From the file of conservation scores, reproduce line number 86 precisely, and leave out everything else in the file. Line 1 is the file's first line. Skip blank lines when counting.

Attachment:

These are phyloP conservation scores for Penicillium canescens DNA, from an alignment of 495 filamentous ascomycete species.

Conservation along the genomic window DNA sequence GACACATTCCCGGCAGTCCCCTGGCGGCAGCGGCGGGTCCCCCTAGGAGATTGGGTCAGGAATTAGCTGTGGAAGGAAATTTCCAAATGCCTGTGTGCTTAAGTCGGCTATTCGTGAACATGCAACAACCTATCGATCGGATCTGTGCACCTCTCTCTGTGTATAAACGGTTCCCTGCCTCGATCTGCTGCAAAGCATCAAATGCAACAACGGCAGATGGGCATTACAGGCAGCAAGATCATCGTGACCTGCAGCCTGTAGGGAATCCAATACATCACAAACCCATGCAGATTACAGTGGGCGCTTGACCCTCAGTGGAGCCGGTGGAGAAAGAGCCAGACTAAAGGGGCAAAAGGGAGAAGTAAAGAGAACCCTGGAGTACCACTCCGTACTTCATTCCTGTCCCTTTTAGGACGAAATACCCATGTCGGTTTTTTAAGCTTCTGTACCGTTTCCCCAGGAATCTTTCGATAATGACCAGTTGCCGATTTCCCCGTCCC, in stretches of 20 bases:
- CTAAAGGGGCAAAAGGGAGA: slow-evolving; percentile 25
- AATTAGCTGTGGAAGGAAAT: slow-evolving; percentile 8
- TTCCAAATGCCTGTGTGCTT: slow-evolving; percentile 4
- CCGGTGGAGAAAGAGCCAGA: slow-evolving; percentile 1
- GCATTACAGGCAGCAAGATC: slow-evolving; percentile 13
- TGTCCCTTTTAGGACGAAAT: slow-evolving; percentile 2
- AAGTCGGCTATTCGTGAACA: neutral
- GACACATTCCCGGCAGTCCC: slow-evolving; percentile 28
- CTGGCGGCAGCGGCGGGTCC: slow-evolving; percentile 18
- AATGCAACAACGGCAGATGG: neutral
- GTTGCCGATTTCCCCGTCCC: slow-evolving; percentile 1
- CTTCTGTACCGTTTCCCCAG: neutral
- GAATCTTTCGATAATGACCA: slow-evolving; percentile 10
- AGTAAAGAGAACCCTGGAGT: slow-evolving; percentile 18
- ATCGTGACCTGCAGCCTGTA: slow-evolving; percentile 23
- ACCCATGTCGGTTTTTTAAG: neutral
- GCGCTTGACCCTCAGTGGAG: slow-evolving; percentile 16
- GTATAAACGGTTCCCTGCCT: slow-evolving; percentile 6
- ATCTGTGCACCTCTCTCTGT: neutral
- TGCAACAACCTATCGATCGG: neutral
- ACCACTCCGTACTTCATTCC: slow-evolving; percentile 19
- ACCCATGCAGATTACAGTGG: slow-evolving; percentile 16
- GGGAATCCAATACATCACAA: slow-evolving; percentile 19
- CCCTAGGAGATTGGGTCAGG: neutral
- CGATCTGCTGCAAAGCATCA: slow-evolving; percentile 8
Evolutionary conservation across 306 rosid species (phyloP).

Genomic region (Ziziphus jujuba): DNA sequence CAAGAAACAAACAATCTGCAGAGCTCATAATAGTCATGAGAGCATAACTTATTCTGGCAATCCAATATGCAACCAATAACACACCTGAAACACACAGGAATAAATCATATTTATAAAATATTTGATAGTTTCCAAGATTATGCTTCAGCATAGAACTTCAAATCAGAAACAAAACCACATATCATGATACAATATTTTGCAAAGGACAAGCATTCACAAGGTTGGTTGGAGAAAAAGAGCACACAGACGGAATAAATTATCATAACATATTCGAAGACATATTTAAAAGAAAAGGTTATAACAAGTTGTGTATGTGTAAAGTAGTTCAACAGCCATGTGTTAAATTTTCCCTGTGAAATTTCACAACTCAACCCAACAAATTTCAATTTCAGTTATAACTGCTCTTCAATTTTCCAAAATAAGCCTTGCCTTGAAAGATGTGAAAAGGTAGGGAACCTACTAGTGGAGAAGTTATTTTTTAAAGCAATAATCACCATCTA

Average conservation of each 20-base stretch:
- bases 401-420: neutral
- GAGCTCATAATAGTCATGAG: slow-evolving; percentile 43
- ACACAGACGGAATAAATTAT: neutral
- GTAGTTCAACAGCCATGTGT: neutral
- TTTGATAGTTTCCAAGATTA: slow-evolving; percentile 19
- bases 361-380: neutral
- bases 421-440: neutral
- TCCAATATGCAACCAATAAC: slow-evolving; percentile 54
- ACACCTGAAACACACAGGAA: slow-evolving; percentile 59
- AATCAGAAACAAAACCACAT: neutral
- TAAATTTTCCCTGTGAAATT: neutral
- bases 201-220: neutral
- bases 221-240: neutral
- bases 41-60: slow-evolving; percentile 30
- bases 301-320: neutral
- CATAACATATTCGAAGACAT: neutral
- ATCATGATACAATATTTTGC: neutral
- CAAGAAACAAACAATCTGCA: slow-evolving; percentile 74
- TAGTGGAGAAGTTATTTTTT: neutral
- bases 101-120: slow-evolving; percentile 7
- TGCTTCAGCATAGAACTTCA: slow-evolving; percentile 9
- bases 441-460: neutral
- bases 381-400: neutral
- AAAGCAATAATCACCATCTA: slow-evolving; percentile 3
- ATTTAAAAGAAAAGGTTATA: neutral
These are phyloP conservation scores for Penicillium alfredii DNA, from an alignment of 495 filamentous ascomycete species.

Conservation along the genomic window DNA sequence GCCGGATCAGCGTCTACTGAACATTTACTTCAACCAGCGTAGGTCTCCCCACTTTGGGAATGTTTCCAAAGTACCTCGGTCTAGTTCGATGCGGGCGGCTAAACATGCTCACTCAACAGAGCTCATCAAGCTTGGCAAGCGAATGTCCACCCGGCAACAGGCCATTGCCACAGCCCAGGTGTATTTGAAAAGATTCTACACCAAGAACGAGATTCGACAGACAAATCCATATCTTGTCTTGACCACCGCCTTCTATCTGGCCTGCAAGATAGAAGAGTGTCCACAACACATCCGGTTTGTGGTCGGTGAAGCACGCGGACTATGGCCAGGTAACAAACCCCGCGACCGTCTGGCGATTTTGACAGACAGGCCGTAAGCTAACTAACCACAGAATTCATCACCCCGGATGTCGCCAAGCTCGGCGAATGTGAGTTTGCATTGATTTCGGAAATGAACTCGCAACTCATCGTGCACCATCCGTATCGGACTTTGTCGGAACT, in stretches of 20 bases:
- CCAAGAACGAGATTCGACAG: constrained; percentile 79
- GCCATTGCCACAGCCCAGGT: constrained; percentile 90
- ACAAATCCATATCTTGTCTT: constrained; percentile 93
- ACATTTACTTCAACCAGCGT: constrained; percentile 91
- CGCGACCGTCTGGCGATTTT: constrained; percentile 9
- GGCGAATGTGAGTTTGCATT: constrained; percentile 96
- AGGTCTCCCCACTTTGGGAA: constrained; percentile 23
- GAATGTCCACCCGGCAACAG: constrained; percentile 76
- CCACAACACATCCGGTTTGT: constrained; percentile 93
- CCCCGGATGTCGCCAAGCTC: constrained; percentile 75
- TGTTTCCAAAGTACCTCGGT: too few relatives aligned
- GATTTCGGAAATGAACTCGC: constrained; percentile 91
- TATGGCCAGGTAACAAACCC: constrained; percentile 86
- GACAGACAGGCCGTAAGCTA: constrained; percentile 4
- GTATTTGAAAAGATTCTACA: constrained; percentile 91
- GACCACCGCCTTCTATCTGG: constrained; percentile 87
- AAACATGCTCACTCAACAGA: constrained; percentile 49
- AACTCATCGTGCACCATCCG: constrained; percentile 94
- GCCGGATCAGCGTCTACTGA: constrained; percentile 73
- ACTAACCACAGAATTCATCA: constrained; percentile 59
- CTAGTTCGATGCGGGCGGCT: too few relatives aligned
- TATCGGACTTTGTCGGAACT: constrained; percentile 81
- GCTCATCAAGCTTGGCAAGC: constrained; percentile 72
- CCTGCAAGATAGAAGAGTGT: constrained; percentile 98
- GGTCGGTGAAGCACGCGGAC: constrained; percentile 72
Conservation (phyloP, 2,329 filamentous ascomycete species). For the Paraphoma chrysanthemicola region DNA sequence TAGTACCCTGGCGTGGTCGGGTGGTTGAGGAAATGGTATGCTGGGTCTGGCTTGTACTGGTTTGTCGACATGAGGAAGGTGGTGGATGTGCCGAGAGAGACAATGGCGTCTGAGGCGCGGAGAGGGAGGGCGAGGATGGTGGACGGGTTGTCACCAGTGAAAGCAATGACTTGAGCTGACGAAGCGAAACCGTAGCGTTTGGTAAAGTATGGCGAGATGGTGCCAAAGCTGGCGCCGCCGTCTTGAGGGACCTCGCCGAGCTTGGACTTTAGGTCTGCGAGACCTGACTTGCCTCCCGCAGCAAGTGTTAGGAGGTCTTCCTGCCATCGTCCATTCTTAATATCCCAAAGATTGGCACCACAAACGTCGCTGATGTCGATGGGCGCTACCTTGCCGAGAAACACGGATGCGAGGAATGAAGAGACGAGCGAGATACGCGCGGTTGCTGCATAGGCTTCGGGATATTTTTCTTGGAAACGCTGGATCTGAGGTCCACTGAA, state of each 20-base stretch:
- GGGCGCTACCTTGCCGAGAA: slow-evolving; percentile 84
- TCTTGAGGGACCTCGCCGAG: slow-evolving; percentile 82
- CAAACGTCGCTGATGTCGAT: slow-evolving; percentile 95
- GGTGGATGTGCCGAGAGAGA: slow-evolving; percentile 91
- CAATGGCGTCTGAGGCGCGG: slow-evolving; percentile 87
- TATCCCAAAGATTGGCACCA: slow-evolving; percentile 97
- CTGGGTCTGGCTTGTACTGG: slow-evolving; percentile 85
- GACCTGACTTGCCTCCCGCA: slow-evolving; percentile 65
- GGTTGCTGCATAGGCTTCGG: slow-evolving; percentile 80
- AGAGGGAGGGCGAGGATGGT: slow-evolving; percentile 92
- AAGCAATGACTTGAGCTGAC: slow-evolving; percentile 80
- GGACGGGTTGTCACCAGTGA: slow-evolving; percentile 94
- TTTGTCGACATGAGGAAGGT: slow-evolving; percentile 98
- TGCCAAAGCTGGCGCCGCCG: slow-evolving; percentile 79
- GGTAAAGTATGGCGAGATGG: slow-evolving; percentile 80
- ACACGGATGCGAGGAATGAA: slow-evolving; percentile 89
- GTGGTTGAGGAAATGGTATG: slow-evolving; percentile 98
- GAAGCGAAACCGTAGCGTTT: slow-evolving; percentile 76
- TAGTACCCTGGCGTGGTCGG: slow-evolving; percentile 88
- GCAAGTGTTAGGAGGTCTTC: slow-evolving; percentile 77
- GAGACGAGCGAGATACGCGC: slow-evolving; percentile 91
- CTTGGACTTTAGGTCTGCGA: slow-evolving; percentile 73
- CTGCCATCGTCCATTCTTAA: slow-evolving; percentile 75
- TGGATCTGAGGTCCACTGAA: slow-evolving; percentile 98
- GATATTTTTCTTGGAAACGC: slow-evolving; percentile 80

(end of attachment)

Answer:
- CAAACGTCGCTGATGTCGAT: slow-evolving; percentile 95